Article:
This week the American Academy of Pediatrics released a study about the danger of babies sleeping in car seats. The study looked at sleep-related infant deaths when babies were in a “sitting device” such as a stroller, bouncer, swing, inclined sleeper or car seat. A 10-year study of 11,779 infant sleep-related deaths showed that 348 (3%) babies died in sitting devices, in 62% of the cases while in car seats. In more than 90% of the cases the car seat was not being used as directed. This means either outside of the car or the belts not fastened properly.
Babies should not be placed on an incline to sleep. With the head elevated, an infant is in a position that could lead to asphyxia. The straps on sitting devices also can strangle infants. In addition, the AAP does not recommend any products for sleep that require restraining a baby, especially if the product also rocks.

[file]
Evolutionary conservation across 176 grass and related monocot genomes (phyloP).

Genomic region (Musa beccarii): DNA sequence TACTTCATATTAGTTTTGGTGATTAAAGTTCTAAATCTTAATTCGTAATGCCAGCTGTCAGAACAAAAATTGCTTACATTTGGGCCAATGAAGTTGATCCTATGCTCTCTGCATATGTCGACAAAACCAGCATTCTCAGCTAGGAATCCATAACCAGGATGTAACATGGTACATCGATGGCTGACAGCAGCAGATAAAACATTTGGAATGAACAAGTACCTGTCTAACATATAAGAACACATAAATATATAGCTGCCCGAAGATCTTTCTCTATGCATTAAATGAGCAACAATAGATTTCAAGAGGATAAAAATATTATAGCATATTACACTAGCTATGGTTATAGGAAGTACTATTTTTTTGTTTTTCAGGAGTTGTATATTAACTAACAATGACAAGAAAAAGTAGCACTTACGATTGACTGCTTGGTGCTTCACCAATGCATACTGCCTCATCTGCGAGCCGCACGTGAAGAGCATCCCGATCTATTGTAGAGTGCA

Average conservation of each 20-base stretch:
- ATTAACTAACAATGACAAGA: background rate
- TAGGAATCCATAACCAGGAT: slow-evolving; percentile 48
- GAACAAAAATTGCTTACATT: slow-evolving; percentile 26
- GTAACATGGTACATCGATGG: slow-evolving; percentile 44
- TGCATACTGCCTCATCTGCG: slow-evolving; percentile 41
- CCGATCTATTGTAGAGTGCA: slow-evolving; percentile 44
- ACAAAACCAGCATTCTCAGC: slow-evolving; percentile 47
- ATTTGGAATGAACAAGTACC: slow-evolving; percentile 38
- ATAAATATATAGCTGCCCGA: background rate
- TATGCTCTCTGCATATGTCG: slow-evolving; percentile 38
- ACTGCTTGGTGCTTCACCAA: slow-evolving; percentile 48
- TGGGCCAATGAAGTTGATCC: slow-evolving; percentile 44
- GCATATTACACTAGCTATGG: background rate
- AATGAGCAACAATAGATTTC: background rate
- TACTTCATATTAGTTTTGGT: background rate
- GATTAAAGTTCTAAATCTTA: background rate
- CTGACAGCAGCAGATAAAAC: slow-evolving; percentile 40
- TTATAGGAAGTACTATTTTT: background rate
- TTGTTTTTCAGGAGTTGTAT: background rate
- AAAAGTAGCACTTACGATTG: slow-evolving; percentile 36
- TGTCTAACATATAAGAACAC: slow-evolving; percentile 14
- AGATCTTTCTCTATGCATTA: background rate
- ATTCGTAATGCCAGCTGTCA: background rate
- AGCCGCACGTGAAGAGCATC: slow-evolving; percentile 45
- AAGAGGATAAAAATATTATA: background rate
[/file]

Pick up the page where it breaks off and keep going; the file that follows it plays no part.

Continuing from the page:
The message coming out of this report is that car seats and other sitting devices should not be used as an alternative to a crib or bassinet and the only safe place for a baby to sleep is on a flat, firm surface.
This, however, raises a question that has been asked by many concerned parents and caregivers:
If it’s not safe for a baby to sleep in a car seat outside of the car then how/why is it safe for a baby to sleep in a car seat while travelling?
Most car seat manufacturers and experts agree that when you are on a long car trip a baby should sleep no more than approximately 90 minutes without being taken out to stretch, even if that means waking him/her up.
Additionally, even if your baby is asleep once you get home or where ever you’re going, you should take your baby out of his/her car seat.
End of story.
We know it’s tempting to let a baby stay asleep in his/her car seat, especially when they have been cranky but it’s not safe. It’s also important to share this information with grandparents, babysitters and daycare providers.
You can learn more about creating a safe sleep environment for your baby here.